The Aged P

…just toasting and ruminating….

Archive for the 'History' Category

17 October
Comments Off on Not All Students Are Ashamed Of Our Military

Not All Students Are Ashamed Of Our Military

A 90 year old Marine veteran who served from 1947 until 1969 died in a care home a few days ago. It is a sad fact that many who survive to a ripe old age outlive their family and when they die their funerals are sparsely attended, usually just a handful of staff from their care home.

He faced a basic public burial but a local undertaker got in touch with the Royal British Legion, who launched a nationwide appeal for support for his funeral.

So when people heard about Marine Kerr’s death, especially so near to our own Remembrance Day, hundreds of them turned out to pay their respects and to honour his service.
There was a substantial presence from service men and women and veterans, local folk from in and around Shrewsbury including a group of teenagers from the local college.

Was a pleasure to be there, even though we didn’t know him it gave us all a chance to show our respects and how grateful we are for fighting for our country.

The words of these students, expressing their gratitude for the military service of those who either gave or risked their lives to protect future generations, stood in stark contrast with the academic “high flyers” of the Cambridge University Union who voted to reject the red poppy of Remembrance Day as “imperialist propaganda”

God Bless You, Marine Kerr. Rest in Peace and thank you for you service.

 

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07 February
Comments Off on FORGET THE SUFFRAGETTES…..IT WAS THE SUFFRAGISTS WHO WON THE VOTE FOR WOMEN

FORGET THE SUFFRAGETTES…..IT WAS THE SUFFRAGISTS WHO WON THE VOTE FOR WOMEN

 

 

WHEN THE LENS OF WISHFUL THINKING TURNS HISTORY INTO MYTH

 

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Much of the reporting about the centenary of the granting of votes to women has been strong on emotion and weak on historical facts. Most of the narrative has been about the “suffragettes” and their militancy, with various celebs and politicians decked out in purple, white and green, the WSPU (suffragette) colours.

In fact most of the heavy lifting for women’s suffrage was done by Millicent Fawcett’s “suffragists” (NUWSS) who favoured non violent campaigning. It could well be argued that it was the NUWSS effort that won the right to vote. Yet they (and their colours of red.white and green) have today been overshadowed by the Pankhursts and the suffragettes.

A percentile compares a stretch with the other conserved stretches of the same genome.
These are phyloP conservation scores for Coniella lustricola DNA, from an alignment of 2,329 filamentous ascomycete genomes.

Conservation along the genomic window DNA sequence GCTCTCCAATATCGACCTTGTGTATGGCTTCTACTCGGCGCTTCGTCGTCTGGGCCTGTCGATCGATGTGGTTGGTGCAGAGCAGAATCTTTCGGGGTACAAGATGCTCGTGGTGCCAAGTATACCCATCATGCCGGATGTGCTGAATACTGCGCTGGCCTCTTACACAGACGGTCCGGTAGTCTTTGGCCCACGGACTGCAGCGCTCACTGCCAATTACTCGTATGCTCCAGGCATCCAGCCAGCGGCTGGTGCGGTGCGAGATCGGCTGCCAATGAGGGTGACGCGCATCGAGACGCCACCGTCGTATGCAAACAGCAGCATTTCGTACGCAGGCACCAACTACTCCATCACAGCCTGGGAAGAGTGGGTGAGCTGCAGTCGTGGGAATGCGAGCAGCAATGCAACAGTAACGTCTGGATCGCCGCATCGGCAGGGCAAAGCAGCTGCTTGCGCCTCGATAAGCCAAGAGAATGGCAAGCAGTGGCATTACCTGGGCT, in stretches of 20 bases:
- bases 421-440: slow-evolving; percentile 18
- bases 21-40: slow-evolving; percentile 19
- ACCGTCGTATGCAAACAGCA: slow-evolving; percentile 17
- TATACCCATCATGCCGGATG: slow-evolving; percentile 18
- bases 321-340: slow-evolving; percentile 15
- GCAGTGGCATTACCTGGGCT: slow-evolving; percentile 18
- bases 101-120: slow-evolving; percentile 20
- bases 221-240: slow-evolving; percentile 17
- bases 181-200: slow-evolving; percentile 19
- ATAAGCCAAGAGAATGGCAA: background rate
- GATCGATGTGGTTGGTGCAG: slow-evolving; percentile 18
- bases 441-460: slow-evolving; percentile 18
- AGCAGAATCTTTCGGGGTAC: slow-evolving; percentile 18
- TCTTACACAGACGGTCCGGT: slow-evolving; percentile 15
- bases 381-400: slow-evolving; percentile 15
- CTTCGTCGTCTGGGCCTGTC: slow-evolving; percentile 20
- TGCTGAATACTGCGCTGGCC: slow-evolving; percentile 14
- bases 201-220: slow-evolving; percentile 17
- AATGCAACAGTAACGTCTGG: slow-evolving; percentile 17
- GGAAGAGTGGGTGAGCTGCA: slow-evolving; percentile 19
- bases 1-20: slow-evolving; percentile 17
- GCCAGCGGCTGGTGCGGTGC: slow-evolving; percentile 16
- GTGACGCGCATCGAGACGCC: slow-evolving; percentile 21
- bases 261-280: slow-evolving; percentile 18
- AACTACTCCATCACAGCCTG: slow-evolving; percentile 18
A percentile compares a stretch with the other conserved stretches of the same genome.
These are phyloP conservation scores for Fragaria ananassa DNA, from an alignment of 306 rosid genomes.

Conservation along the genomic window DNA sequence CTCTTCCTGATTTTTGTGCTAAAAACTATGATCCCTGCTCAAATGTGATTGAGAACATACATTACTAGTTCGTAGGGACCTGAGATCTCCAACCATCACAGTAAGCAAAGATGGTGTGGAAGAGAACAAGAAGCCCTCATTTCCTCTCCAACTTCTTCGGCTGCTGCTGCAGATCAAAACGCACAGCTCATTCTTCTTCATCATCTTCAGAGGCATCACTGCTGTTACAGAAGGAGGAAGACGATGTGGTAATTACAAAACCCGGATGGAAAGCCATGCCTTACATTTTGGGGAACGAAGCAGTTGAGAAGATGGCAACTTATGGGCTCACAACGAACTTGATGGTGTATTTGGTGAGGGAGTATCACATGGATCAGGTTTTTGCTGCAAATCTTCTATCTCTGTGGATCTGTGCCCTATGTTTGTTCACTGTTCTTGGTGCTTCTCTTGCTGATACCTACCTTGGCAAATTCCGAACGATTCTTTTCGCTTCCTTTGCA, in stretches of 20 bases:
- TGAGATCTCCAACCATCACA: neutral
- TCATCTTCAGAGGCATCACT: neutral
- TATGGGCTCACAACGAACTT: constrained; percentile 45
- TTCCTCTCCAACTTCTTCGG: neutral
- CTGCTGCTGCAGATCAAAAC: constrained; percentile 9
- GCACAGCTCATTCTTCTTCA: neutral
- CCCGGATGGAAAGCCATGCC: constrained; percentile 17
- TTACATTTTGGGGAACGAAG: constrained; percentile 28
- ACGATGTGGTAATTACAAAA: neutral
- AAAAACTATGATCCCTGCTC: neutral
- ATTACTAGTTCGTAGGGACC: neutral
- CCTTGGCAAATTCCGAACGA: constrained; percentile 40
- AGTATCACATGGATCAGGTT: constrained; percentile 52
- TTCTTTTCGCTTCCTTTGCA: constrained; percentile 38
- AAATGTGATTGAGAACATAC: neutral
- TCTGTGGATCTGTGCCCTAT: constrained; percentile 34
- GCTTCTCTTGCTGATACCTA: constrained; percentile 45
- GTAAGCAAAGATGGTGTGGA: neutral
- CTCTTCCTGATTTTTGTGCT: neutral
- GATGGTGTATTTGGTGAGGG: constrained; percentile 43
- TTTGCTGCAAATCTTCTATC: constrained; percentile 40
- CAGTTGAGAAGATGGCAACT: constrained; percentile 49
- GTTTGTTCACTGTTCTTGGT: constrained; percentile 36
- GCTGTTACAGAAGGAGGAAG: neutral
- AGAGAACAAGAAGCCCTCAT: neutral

Curiously enough the NUWSS was a tad more left wing than the suffragettes. The WSPU abandoned action in 1914 and fully supported WW1. Although Fawcett also supported the war she had to be more circumspect because many of her members were pacifists. Nevertheless today even left wingers were decked out in purple white and green when they should have been red, white and green.

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Maybe the passionate grandstanding of the suffragettes has a greater resonance with 21st century culture than the equally determined but less theatrical behaviour of the suffragists. However, although the current commemorations focus, quite rightly, on women gaining the right to vote and the democrat in me celebrates that landmark, the historian in me does get irritated when facts get….massaged…..

“The failure of a second bill in 1867 led to the formation of the National Society for Women’s Suffrage in Manchester, gradually joined by numerous other branches around the country, which were united in 1897 in the National Union of Women’s Suffrage Societies. The suffragists of the NUWSS were many more in number than the militants who in 1903 set up the WSPU (Women’s Social and Political Union) and adopted direct militant action as tactics. By 1914 the NUWSS had 50,000 members, the WSPU 5,000. The NUWSS retained their focus on peaceful campaigning: petitioning, demonstrating, writing, speaking and teaching, organising and lobbying in favour of the vote. Many of them saw the violent tactics of the suffragettes as bringing the movement and the credibility of women as aspiring responsible members of political society into disrepute and compromising the female values which they argued were needed in government and society and which necessitated that women should have a vote.”

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08 August
Comments Off on “Dunkirk” 1958 and 2017….Two Very Different Perspectives

“Dunkirk” 1958 and 2017….Two Very Different Perspectives

Having seen Christopher Nolan’s “Dunkirk” I remembered that way back in my uni days in Leicester at the end of the 50s I had seen a film with the same title starring John Mills and Bernard Lee (actually it was made in 1958). I couldn’t recall much about it but fortunately it’s on Amazon Prime so a day or so later we watched it on Firestick.

Being nearly sixty years old, of course, some aspects of it are a tad dated. It’s in black and white, some of the scenes are obviously studio bound and the women are either cheerful cockneys or very middle class with cut glass accents. However, at 2 hrs 14 mins the director could take a broader brush approach and not only focus on the beaches (actually Camber Sands) but also set the scene by looking at the events which led up to the evacuation

The story was told through the eyes of three individuals. Bernard Lee (who later played M in the Bond films) was a cynical journalist, John Mills a resourceful army corporal and Richard Attenborough an English factory owner making a handsome living off the Army by manufacturing belt buckles.

Unlike the current film the 1958 production showed how during the period of the “phoney war” of the early months, when there was hardly any fighting most civilians felt disconnected from the war. Government and media were complacent and there was a feeling that, in Chamberlain’s fateful words “Hitler had missed the bus”. By the end of the film, as people flocked to welcome and help the soldiers successfully evacuated from Dunkirk the mood had changed. Many more in Britain felt part of the war.